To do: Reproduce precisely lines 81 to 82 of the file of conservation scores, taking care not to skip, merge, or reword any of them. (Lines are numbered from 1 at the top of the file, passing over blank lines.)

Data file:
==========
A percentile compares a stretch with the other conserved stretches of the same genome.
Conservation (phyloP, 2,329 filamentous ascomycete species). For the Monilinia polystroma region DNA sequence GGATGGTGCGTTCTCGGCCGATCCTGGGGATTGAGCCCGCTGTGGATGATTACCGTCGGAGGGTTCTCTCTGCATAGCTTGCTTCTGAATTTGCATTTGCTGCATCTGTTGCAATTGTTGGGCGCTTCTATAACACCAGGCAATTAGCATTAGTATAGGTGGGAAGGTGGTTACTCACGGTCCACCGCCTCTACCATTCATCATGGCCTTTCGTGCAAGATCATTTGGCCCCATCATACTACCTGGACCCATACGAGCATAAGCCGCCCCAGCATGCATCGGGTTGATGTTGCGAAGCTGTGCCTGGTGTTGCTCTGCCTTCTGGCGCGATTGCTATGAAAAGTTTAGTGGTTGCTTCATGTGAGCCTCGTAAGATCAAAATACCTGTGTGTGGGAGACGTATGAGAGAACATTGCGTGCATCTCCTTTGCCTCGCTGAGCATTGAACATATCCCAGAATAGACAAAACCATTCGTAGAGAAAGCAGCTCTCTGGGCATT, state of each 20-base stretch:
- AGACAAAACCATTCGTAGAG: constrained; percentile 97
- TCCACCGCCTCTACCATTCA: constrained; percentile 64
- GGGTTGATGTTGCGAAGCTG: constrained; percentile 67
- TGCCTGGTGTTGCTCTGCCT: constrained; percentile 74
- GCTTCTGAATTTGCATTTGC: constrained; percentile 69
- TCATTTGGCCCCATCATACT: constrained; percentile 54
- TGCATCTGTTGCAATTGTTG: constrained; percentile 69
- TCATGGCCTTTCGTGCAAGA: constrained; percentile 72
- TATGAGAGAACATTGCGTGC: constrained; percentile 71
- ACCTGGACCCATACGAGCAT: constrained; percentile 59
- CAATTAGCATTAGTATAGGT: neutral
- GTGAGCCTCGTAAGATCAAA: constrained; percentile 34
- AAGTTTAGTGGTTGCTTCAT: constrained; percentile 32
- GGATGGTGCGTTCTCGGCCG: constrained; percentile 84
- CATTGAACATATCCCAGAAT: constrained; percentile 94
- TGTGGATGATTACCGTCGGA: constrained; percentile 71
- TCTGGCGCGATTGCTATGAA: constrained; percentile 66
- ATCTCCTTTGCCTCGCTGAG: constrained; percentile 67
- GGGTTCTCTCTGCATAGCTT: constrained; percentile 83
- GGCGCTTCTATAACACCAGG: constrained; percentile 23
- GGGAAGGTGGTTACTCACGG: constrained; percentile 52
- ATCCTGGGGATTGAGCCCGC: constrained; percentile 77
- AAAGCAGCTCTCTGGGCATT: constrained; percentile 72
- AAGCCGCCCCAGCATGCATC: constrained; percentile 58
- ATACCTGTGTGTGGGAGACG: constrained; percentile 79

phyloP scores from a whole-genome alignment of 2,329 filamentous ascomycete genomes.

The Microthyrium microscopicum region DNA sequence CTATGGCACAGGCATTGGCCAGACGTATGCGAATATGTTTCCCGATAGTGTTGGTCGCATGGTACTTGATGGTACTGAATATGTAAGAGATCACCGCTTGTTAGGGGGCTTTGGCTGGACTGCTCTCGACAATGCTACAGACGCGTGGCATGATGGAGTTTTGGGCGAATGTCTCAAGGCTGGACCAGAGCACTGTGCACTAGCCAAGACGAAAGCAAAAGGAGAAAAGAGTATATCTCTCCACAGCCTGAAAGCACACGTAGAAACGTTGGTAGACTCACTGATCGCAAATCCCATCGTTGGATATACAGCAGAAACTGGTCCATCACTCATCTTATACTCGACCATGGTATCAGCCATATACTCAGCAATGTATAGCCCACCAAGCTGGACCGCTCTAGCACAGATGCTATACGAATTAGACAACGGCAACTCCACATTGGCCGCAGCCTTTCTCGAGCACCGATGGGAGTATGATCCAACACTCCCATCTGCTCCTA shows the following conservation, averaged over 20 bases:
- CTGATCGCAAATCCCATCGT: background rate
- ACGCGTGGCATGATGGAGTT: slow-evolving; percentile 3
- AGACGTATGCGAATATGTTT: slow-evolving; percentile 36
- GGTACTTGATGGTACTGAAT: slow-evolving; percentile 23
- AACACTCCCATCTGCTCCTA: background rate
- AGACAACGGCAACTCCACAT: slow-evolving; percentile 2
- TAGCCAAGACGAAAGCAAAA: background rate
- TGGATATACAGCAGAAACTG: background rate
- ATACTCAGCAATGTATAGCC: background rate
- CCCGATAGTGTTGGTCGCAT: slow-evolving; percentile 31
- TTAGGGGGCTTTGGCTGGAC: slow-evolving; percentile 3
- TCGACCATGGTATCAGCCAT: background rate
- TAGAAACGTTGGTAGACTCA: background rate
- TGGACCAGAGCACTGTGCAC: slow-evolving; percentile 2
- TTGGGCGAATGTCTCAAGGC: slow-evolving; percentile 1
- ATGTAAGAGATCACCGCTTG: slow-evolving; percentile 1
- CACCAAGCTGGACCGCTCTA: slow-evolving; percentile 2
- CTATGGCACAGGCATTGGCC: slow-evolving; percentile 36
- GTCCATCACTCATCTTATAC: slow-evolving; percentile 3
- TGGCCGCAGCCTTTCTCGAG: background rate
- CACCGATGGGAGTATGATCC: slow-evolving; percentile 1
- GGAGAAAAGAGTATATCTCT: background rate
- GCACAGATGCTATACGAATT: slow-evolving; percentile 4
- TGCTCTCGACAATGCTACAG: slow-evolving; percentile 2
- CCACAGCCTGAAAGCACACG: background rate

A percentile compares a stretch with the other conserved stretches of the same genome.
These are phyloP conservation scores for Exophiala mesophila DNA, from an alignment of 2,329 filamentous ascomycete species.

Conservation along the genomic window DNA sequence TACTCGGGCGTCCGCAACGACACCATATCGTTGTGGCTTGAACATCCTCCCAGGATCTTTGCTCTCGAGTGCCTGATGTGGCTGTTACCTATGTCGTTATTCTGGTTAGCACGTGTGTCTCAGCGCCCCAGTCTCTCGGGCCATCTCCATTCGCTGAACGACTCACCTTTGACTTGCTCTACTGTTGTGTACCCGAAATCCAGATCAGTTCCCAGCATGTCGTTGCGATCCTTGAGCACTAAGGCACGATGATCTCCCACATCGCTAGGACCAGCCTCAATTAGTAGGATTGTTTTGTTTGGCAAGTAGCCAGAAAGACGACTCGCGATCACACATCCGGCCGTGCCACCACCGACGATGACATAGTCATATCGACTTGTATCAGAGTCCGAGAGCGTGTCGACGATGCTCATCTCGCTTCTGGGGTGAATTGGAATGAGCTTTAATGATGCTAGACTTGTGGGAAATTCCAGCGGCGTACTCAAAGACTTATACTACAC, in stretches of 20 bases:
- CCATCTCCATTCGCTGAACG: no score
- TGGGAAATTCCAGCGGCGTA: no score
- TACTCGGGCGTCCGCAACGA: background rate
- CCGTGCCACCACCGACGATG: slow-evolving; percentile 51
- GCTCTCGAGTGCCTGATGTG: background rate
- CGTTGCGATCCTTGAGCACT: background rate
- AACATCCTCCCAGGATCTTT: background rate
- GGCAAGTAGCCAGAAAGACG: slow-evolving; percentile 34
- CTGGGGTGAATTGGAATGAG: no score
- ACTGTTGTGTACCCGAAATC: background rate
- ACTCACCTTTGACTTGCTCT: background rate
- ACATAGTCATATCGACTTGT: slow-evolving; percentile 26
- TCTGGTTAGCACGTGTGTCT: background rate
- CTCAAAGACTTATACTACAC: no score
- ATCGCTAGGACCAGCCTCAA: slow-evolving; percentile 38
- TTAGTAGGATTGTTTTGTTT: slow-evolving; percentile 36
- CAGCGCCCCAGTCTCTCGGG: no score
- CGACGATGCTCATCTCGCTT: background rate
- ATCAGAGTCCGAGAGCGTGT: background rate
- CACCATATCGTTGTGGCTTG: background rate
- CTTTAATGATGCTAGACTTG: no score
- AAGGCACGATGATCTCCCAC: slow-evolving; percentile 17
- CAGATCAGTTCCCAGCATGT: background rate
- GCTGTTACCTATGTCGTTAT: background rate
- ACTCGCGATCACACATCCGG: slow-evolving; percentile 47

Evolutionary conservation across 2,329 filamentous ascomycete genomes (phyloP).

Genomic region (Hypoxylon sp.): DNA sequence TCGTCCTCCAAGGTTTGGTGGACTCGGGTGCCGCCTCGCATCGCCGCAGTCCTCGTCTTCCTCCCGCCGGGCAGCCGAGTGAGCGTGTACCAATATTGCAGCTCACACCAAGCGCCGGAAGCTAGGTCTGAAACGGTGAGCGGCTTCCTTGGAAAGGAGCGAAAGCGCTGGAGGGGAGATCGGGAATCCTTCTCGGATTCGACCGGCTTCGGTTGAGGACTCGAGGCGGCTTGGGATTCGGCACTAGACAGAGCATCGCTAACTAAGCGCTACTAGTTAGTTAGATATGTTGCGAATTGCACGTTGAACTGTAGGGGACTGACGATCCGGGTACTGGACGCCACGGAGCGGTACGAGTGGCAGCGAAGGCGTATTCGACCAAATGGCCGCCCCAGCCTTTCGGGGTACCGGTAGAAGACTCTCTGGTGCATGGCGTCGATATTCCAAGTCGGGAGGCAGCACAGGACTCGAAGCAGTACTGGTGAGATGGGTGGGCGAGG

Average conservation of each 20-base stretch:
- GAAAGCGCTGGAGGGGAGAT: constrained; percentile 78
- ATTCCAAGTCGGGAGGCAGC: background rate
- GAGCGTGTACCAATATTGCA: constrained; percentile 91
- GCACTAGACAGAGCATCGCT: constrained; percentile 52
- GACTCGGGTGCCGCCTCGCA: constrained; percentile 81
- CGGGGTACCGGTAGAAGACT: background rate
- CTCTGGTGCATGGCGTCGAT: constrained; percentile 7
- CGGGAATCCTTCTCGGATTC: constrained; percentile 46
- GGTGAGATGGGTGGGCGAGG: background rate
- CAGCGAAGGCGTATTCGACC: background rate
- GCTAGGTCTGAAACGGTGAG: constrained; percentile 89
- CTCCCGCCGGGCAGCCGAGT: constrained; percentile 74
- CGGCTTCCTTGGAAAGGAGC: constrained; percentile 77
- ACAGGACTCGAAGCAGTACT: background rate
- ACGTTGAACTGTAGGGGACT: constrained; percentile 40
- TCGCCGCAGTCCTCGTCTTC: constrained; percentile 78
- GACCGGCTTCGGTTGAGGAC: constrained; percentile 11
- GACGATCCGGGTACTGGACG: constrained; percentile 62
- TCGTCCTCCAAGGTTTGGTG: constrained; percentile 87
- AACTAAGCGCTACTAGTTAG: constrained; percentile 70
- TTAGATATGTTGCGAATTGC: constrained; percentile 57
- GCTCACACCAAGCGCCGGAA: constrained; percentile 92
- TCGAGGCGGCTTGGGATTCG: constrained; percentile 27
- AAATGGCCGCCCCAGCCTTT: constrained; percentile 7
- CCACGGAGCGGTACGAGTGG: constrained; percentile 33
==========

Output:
- GCTGTTACCTATGTCGTTAT: background rate
- ACTCGCGATCACACATCCGG: slow-evolving; percentile 47